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Michael 5260
Seeing what is not there, again.
Tue May 22, 2018 12:14
24.185.60.218

Pelletreau had one of his brilliant observations.

"Another characteristic in the ransom notes that impressed me as very singular was the use of dots for punctuation. Now, many people in penning letters, use a dash at the end of an incomplete thought, or in the place of a period after a sentence, but you won't find one in a hundred thousand using dots. This is a type of punctuation that is very rare in general writing. It is usually found only in editorial and manuscript work. Bear this carefully in mind; it has most vital bearing on something I shall disclose later on".

Pelletreau is talking about the use of an "ellipsis" when writing. Well, you can look high and low until the cows come home for milking and you will not find the use of an ellipsis in the Lindbergh ransom notes.

Pelletreau also claimed the ellipsis was used in the anonymous letter written to Dr. Erastus Hudson. You will not find one there either.

You only find an ellipsis,sort of an ellipsis,used once in the Faulkner letter to Governor Hoffman. It consists of fifteen dots within a sentence. The correct use is three periods to indicate the omission of words within a quoted passage or four periods to indicate the omission of words at the end of a quoted passage.

The only place that dots are found in the Lindbergh ransom are in the drawing of the ransom money box. They have nothing to do with handwriting or conveying a message. It is the standard practice to use dashes to represent any line of an object that is hidden from view in a drawing. This also shows us the writer of the ransom notes had some training in this method of drawing.

    • faulkner letter to gov. hoffmanbob mills for michael and forum, Tue May 22 13:06
      Michael, please tell us more about the Faulkner letter to Gov. Hoffman. Thanks.
      • Re: faulkner letter to gov. hoffmanMichael 5260 for Bob, Wed May 23 11:00
        Here is the information I was able to glean from the Faulkner letter. The writer of the Faulkner letter is definitely not the writer of the Lindbergh ransom notes. When similar words, letter forms,... more
        • questions about the faulkner letterbob mills for michael and forum, Thu May 24 10:52
          Thanks, Michael. I assumed it was a fake, because I don't believe that any person named "J.J. Faulkner" existed, at least not in connection with the LKC. Do you have an opinion as to what would have... more
          • new LKC show on TV next week!Richard Sloan, Fri May 25 11:42
            On May 31 at 9 pm, The Travel Channel's long-running program, "The Mysteries of the Museum," will present a one-hour episode on the Lindbergh kidnapping case. Harry Kazman, Mark Falzini, and I will... more
            • TV exposurebob mills for richard sloan, Fri May 25 18:53
              I'm sure you'll be a star, Richard. I remember doing a show on C-SPAN after appearing at Ford's Theater for a Lincoln assassination symposium back in 1998. Gives one a chance to reach out to the... more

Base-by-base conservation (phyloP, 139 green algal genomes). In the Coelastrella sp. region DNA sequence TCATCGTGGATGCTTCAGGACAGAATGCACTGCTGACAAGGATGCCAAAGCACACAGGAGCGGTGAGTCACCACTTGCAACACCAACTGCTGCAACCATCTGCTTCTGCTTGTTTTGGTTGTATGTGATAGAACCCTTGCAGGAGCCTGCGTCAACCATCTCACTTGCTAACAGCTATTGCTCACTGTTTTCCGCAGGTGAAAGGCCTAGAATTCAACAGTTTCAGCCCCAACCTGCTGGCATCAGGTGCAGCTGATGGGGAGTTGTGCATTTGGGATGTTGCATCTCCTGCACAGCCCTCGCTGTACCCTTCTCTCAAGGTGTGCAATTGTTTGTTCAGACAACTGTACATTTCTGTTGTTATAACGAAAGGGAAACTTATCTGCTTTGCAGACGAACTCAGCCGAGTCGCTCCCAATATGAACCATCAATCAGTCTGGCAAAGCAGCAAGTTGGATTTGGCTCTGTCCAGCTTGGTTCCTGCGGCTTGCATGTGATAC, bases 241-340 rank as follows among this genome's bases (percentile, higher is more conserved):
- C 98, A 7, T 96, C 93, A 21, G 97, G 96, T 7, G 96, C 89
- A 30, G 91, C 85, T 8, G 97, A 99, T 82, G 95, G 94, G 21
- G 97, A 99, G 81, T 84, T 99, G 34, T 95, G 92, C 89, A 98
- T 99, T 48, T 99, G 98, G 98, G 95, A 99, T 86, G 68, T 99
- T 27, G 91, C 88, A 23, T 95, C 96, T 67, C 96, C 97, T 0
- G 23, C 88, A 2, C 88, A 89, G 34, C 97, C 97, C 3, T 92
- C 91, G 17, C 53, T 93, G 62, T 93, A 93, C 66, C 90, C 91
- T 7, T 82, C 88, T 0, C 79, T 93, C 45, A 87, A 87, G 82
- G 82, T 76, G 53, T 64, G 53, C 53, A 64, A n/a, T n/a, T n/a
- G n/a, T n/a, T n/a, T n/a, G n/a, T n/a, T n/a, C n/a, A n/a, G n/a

• Re: questions about the faulkner letterMichael 5260 for Bob, Thu May 24 14:21
            This Faulkner letter is one of the many letters sent to Governor Hoffman in order to persuade him to do something. The only inside dope the letter provided was that the writer was a dope. I first... more
            • was j.j. faulkner a real person?bob mills for michael and forum, Thu May 24 18:52
              Michael, excuse me. I never talked about an "assortment of cranks and psychotic people." I did say I thought the Faulkner letter to Hoffman was phony, because no such known existed (in connection... more
              • Re: was j.j. faulkner a real person?Michael 5260 for Bob, Thu May 24 20:03
                This is true. They never did find a J J Faulkner. We will never know who the person was that signed the bank deposit slip.
            • Re: questions about the faulkner letterMichael, Thu May 24 16:56
              Written like someone who hasn't read through most of the collection. So paint everything as originating from "Nut Cases" in order to justify not doing so, and to dissuade others as if they would be... more
              • Re: questions about the faulkner letterMichael 5260 for Michael, Thu May 24 19:57
                There were many investigative agencies that were involved in the LKC case. Should a person spend their time reviewing every single report that was written at the time? Looking for what? This doesn't... more
                • Re: questions about the faulkner letterMichael, Fri May 25 05:37
                  Of course doing research is productive. Not doing it is evidence of what exactly? I mean, here you are saying you didn't know that Hartkorn made that conclusion. Why not? It's in the very collection... more
                  • Re: questions about the faulkner letterMichael 5260 for Michael, Fri May 25 10:42
                    Is this some kind of a contest? The more times a person goes to the archives, the more times they stare at the various collections, the more valid their conclusions become? I know I've burned my fair ... more
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